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Being there: lessons from a war zone

09/19/02 12:00AM By Jim Luken
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(Host) Commentator Jim Luken says that spending even a short time in a war zone challenges the notion that war is an acceptable means of resolving conflict.

(Luken) On a recent Sunday morning, driving through the village of Hardwick, I noticed a solitary man standing with a large cardboard sign at the edge of the sidewalk. The sign read: "Stop the War in Iraq." I pulled over to thank the young man for standing his lonely vigil for peace.

We chatted for several minutes about the impending war. Dozens of cars streamed past the man and his sign as we talked. Several times, voices shouted obscenities at us: "Bomb those (expletive-deleted) Iraqis!" Surely others among those passersby were opposed to a provocative U.S. war on Iraq. But no one shouted any encouragement. No doubt the majority of those who drove by held no strong opinion on the issue either way.

As usual, this war will happen "over there." To "them." The enemy. Whatever an enemy is these days. Attacking Iraq might cause a few isolated terrorist incidents on US soil. But the administration has assured us those will happen anyway. One other thing is certain: Saddam cannot retaliate in kind. His missiles cannot reach our cities. We are basically safe. And so we comfort ourselves. And rationalize the irrational.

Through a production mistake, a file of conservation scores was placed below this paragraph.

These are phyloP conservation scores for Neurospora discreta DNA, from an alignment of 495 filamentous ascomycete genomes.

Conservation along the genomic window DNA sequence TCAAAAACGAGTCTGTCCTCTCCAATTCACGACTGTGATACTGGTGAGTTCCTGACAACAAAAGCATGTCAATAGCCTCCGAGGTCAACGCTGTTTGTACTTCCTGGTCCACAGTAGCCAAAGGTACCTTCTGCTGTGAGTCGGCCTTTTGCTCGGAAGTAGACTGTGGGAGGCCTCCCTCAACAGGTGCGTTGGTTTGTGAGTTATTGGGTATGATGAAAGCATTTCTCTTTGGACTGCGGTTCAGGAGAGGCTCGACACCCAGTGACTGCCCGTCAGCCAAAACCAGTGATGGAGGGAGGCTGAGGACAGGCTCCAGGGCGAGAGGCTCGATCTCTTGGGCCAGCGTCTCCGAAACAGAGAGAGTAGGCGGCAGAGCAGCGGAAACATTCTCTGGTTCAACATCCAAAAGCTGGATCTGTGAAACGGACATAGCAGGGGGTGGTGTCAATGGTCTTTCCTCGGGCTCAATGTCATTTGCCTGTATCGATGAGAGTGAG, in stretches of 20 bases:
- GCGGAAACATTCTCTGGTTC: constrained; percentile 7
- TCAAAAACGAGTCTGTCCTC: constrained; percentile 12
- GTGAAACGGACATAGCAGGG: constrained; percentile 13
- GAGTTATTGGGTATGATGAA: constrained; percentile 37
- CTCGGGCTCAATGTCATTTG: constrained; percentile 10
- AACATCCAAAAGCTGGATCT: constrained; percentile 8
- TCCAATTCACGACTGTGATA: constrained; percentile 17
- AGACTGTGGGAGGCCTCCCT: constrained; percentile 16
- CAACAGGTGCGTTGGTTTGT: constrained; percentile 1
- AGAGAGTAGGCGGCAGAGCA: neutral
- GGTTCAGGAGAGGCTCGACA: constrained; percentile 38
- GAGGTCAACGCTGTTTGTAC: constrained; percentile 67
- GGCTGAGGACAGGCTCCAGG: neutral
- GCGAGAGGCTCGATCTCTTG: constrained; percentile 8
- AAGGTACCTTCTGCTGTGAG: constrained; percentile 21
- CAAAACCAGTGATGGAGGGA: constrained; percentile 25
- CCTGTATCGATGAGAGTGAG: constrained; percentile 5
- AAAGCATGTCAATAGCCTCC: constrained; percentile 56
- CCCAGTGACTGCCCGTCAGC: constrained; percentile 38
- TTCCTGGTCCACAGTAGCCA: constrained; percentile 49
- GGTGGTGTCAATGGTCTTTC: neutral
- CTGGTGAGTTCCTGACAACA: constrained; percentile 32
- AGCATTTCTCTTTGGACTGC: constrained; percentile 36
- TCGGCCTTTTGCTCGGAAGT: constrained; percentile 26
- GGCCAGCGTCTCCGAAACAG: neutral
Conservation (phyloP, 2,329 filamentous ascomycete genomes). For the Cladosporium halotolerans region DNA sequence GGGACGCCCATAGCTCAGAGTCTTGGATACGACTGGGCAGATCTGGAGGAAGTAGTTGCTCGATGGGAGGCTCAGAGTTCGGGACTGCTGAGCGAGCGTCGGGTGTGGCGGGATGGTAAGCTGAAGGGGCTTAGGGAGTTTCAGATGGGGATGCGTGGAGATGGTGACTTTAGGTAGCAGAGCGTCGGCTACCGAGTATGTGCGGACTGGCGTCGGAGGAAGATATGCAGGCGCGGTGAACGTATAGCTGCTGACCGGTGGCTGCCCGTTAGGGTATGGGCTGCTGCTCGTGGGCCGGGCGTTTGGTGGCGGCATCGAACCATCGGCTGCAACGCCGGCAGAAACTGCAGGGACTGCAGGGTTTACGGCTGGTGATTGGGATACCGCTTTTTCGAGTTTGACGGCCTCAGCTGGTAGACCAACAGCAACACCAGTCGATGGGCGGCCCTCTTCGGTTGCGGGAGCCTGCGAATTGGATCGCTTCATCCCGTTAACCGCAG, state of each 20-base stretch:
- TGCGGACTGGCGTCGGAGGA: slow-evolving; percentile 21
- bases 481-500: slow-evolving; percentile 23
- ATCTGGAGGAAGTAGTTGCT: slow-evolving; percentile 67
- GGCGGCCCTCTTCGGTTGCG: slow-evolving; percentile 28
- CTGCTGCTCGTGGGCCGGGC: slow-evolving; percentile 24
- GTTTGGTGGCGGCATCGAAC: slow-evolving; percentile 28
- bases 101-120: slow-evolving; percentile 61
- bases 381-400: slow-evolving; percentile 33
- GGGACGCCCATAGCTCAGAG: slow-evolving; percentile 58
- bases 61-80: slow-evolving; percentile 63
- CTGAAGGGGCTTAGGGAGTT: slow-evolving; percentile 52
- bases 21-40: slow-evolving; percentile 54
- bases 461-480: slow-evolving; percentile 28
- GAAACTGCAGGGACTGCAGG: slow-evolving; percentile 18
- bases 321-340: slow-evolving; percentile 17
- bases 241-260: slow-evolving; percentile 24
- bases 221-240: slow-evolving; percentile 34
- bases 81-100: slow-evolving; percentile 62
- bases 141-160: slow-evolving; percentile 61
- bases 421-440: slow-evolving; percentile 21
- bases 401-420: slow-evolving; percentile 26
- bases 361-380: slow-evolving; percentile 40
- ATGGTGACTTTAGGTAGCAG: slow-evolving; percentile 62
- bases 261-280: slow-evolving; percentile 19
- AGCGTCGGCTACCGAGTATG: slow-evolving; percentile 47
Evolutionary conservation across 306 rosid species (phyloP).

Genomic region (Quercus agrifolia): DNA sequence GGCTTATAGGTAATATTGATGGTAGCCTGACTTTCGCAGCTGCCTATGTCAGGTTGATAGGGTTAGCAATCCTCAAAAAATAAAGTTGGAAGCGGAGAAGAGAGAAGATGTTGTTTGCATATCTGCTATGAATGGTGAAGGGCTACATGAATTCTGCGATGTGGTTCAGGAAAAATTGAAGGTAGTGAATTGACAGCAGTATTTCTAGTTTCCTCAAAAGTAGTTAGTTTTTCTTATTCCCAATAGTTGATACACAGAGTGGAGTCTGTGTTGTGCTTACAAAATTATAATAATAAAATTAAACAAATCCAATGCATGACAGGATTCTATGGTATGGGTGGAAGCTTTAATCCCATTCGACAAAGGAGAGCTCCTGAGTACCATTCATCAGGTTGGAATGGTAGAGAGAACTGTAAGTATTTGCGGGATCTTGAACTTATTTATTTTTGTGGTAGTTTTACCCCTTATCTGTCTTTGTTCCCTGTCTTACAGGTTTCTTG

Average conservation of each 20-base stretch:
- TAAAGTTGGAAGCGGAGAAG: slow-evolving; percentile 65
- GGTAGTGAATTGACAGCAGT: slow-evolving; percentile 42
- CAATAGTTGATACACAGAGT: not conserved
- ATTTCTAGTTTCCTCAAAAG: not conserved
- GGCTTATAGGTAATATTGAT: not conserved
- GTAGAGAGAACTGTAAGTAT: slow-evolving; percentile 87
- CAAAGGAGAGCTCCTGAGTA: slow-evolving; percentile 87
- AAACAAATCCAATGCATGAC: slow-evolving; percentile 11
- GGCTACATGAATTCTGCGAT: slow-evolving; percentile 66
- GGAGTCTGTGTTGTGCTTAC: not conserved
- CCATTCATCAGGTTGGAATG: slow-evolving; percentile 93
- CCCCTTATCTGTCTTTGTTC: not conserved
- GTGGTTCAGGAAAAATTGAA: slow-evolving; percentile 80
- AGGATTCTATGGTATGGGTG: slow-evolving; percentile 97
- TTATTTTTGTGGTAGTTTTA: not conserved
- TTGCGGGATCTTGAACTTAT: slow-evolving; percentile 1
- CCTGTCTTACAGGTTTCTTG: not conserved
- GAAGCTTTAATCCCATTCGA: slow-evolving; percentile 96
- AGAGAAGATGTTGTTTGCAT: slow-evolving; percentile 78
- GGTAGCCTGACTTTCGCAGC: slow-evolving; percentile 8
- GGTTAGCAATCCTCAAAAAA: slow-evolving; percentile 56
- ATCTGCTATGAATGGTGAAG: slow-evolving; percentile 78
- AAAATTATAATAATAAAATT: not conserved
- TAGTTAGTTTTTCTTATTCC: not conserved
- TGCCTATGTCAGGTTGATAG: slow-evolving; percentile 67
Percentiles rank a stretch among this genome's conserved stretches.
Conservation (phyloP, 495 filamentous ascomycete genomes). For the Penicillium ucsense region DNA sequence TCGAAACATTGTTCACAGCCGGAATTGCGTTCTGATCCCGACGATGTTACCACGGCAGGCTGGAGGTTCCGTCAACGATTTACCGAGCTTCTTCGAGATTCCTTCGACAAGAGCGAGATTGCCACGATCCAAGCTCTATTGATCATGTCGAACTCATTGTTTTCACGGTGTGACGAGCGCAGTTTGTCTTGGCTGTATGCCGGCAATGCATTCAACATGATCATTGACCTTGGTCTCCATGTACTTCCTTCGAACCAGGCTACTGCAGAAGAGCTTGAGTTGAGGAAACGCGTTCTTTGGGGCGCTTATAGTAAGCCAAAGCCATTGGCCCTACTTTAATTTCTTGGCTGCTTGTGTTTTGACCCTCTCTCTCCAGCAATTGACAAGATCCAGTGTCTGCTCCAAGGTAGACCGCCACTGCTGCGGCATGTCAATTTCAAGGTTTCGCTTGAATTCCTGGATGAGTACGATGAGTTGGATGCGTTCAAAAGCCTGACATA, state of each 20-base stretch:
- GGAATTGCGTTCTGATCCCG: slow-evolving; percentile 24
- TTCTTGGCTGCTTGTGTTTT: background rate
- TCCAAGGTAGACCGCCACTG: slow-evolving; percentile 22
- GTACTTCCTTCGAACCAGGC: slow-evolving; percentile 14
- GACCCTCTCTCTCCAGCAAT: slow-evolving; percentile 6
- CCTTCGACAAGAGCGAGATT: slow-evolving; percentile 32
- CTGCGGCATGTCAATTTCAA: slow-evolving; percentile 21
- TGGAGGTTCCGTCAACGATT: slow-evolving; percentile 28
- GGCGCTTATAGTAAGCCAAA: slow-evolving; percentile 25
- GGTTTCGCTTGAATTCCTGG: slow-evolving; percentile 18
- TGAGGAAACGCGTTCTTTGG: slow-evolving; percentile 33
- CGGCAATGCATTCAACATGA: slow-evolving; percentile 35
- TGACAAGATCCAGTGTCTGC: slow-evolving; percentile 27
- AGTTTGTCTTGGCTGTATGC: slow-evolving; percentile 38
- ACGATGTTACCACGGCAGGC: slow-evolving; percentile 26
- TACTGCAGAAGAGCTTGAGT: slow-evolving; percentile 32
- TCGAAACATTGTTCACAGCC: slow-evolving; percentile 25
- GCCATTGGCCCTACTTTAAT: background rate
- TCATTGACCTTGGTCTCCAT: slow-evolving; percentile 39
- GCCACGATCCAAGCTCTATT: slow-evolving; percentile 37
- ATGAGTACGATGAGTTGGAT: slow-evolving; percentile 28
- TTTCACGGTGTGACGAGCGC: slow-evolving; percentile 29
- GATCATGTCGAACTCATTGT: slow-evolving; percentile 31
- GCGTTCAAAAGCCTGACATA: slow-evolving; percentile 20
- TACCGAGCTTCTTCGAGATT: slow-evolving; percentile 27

This, I think, is part of the problem. Most U.S. citizens share something in common with many members of the current administration, including Bush, Cheney, Ashcroft, Rumsfeld, Wolfowitz, and Perle. They have never experienced the horror of war. All these officials, pushing so hard for this war, managed to avoid service in Vietnam. I also missed Vietnam. I was a teacher at the time, and we teachers were not drafted.

Later, as a peace activist in the mid-1980s, I felt the need to get a closer look at what I had missed. I visited various war zones on a half-dozen occasions as a freelance writer. In Bosnia, a U.N. tank took me through the front lines to a town that was surrounded by enemy troops and artillery. There, I crawled through a sniper zone to visit the gravesite of seven children who had been massacred two days earlier. I witnessed an entire village in flames. Gunfire and the sound of exploding artillery shells punctuated those three days of horror. Every second I was out there could have been my last. And I knew it. For the innocent human beings who lived there, every minute of their waking lives was filled with unspeakable anxiety and fear. Today, they understood, it could be my child. Tonight, it could be our house.

The Iraqi people have lived through war before. Now they sit and wait for hell to happen all around them again. You would think the barbarous attacks on American soil a year ago would nudge our leaders toward more creative responses, more humane solutions to international conflict. Instead, our inclination is still toward violence. War. And you can take my word for it, war is truly something you wouldn't wish on your worst enemy.

This is Jim Luken.

Jim Luken is a writer and manages a senior living facility.

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